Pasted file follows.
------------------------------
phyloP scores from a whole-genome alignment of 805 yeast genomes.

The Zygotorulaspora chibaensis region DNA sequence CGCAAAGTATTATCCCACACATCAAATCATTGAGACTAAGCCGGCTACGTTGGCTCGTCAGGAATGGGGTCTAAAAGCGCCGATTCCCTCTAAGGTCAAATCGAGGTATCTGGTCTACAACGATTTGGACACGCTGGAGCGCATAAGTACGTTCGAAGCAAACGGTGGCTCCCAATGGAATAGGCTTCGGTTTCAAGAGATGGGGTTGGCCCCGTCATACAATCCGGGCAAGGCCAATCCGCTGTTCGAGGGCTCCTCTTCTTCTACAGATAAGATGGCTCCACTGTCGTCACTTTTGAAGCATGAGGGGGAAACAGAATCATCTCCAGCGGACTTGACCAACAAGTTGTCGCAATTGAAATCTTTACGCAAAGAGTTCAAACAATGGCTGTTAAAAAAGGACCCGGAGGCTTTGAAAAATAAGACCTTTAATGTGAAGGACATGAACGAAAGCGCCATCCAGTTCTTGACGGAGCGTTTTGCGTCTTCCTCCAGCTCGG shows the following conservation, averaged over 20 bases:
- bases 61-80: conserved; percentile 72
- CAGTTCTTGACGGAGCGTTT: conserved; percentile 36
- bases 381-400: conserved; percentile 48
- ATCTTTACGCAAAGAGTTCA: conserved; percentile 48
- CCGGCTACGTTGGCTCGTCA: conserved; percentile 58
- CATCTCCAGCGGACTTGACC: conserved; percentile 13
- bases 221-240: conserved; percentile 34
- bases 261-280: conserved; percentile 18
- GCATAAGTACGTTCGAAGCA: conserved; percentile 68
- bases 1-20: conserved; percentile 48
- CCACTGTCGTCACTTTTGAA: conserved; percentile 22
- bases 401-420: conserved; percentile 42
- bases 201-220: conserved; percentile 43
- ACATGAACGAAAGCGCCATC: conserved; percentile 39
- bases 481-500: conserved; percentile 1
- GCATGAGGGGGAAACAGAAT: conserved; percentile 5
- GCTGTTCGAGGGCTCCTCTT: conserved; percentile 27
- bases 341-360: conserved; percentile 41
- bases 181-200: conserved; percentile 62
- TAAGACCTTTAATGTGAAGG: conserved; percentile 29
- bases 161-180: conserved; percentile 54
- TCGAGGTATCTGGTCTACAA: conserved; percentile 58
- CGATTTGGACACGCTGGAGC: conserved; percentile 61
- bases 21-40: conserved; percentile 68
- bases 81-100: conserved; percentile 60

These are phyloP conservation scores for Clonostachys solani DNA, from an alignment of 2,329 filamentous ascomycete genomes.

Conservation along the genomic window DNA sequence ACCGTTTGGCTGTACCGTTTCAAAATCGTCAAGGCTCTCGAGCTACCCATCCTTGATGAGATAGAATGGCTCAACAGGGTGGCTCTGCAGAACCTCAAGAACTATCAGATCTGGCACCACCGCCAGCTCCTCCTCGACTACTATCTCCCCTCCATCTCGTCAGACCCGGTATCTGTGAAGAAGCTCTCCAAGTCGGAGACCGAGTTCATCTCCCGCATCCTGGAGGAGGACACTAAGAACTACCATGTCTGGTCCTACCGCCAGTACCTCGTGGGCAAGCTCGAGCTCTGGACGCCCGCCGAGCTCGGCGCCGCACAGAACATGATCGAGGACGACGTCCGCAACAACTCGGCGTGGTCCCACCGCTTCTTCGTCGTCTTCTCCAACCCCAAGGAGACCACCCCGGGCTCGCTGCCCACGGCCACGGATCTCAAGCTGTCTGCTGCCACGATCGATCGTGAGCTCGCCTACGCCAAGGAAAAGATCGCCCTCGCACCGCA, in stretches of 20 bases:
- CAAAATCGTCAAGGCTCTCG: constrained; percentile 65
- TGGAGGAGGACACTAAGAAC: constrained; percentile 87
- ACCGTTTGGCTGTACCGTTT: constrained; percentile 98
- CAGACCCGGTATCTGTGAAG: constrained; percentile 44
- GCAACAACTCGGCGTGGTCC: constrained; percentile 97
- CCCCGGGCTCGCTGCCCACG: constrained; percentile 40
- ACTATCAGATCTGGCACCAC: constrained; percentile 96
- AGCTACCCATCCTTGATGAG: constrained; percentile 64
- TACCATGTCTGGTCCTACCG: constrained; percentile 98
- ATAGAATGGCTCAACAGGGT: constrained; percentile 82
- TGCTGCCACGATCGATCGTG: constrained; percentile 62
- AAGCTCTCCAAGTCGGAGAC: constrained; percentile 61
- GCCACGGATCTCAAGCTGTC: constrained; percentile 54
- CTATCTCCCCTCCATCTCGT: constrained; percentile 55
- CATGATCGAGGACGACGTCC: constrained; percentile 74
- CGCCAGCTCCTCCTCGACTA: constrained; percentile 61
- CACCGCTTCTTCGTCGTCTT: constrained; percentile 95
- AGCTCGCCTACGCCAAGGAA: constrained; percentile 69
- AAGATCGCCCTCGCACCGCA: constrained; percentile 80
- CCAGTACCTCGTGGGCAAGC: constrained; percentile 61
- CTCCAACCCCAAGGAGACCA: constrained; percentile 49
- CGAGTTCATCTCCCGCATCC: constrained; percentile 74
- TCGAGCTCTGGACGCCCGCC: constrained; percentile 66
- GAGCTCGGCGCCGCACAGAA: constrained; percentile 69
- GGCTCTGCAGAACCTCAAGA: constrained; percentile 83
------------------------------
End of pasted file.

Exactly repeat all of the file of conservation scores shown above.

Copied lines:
phyloP scores from a whole-genome alignment of 805 yeast genomes.

The Zygotorulaspora chibaensis region DNA sequence CGCAAAGTATTATCCCACACATCAAATCATTGAGACTAAGCCGGCTACGTTGGCTCGTCAGGAATGGGGTCTAAAAGCGCCGATTCCCTCTAAGGTCAAATCGAGGTATCTGGTCTACAACGATTTGGACACGCTGGAGCGCATAAGTACGTTCGAAGCAAACGGTGGCTCCCAATGGAATAGGCTTCGGTTTCAAGAGATGGGGTTGGCCCCGTCATACAATCCGGGCAAGGCCAATCCGCTGTTCGAGGGCTCCTCTTCTTCTACAGATAAGATGGCTCCACTGTCGTCACTTTTGAAGCATGAGGGGGAAACAGAATCATCTCCAGCGGACTTGACCAACAAGTTGTCGCAATTGAAATCTTTACGCAAAGAGTTCAAACAATGGCTGTTAAAAAAGGACCCGGAGGCTTTGAAAAATAAGACCTTTAATGTGAAGGACATGAACGAAAGCGCCATCCAGTTCTTGACGGAGCGTTTTGCGTCTTCCTCCAGCTCGG shows the following conservation, averaged over 20 bases:
- bases 61-80: conserved; percentile 72
- CAGTTCTTGACGGAGCGTTT: conserved; percentile 36
- bases 381-400: conserved; percentile 48
- ATCTTTACGCAAAGAGTTCA: conserved; percentile 48
- CCGGCTACGTTGGCTCGTCA: conserved; percentile 58
- CATCTCCAGCGGACTTGACC: conserved; percentile 13
- bases 221-240: conserved; percentile 34
- bases 261-280: conserved; percentile 18
- GCATAAGTACGTTCGAAGCA: conserved; percentile 68
- bases 1-20: conserved; percentile 48
- CCACTGTCGTCACTTTTGAA: conserved; percentile 22
- bases 401-420: conserved; percentile 42
- bases 201-220: conserved; percentile 43
- ACATGAACGAAAGCGCCATC: conserved; percentile 39
- bases 481-500: conserved; percentile 1
- GCATGAGGGGGAAACAGAAT: conserved; percentile 5
- GCTGTTCGAGGGCTCCTCTT: conserved; percentile 27
- bases 341-360: conserved; percentile 41
- bases 181-200: conserved; percentile 62
- TAAGACCTTTAATGTGAAGG: conserved; percentile 29
- bases 161-180: conserved; percentile 54
- TCGAGGTATCTGGTCTACAA: conserved; percentile 58
- CGATTTGGACACGCTGGAGC: conserved; percentile 61
- bases 21-40: conserved; percentile 68
- bases 81-100: conserved; percentile 60

These are phyloP conservation scores for Clonostachys solani DNA, from an alignment of 2,329 filamentous ascomycete genomes.

Conservation along the genomic window DNA sequence ACCGTTTGGCTGTACCGTTTCAAAATCGTCAAGGCTCTCGAGCTACCCATCCTTGATGAGATAGAATGGCTCAACAGGGTGGCTCTGCAGAACCTCAAGAACTATCAGATCTGGCACCACCGCCAGCTCCTCCTCGACTACTATCTCCCCTCCATCTCGTCAGACCCGGTATCTGTGAAGAAGCTCTCCAAGTCGGAGACCGAGTTCATCTCCCGCATCCTGGAGGAGGACACTAAGAACTACCATGTCTGGTCCTACCGCCAGTACCTCGTGGGCAAGCTCGAGCTCTGGACGCCCGCCGAGCTCGGCGCCGCACAGAACATGATCGAGGACGACGTCCGCAACAACTCGGCGTGGTCCCACCGCTTCTTCGTCGTCTTCTCCAACCCCAAGGAGACCACCCCGGGCTCGCTGCCCACGGCCACGGATCTCAAGCTGTCTGCTGCCACGATCGATCGTGAGCTCGCCTACGCCAAGGAAAAGATCGCCCTCGCACCGCA, in stretches of 20 bases:
- CAAAATCGTCAAGGCTCTCG: constrained; percentile 65
- TGGAGGAGGACACTAAGAAC: constrained; percentile 87
- ACCGTTTGGCTGTACCGTTT: constrained; percentile 98
- CAGACCCGGTATCTGTGAAG: constrained; percentile 44
- GCAACAACTCGGCGTGGTCC: constrained; percentile 97
- CCCCGGGCTCGCTGCCCACG: constrained; percentile 40
- ACTATCAGATCTGGCACCAC: constrained; percentile 96
- AGCTACCCATCCTTGATGAG: constrained; percentile 64
- TACCATGTCTGGTCCTACCG: constrained; percentile 98
- ATAGAATGGCTCAACAGGGT: constrained; percentile 82
- TGCTGCCACGATCGATCGTG: constrained; percentile 62
- AAGCTCTCCAAGTCGGAGAC: constrained; percentile 61
- GCCACGGATCTCAAGCTGTC: constrained; percentile 54
- CTATCTCCCCTCCATCTCGT: constrained; percentile 55
- CATGATCGAGGACGACGTCC: constrained; percentile 74
- CGCCAGCTCCTCCTCGACTA: constrained; percentile 61
- CACCGCTTCTTCGTCGTCTT: constrained; percentile 95
- AGCTCGCCTACGCCAAGGAA: constrained; percentile 69
- AAGATCGCCCTCGCACCGCA: constrained; percentile 80
- CCAGTACCTCGTGGGCAAGC: constrained; percentile 61
- CTCCAACCCCAAGGAGACCA: constrained; percentile 49
- CGAGTTCATCTCCCGCATCC: constrained; percentile 74
- TCGAGCTCTGGACGCCCGCC: constrained; percentile 66
- GAGCTCGGCGCCGCACAGAA: constrained; percentile 69
- GGCTCTGCAGAACCTCAAGA: constrained; percentile 83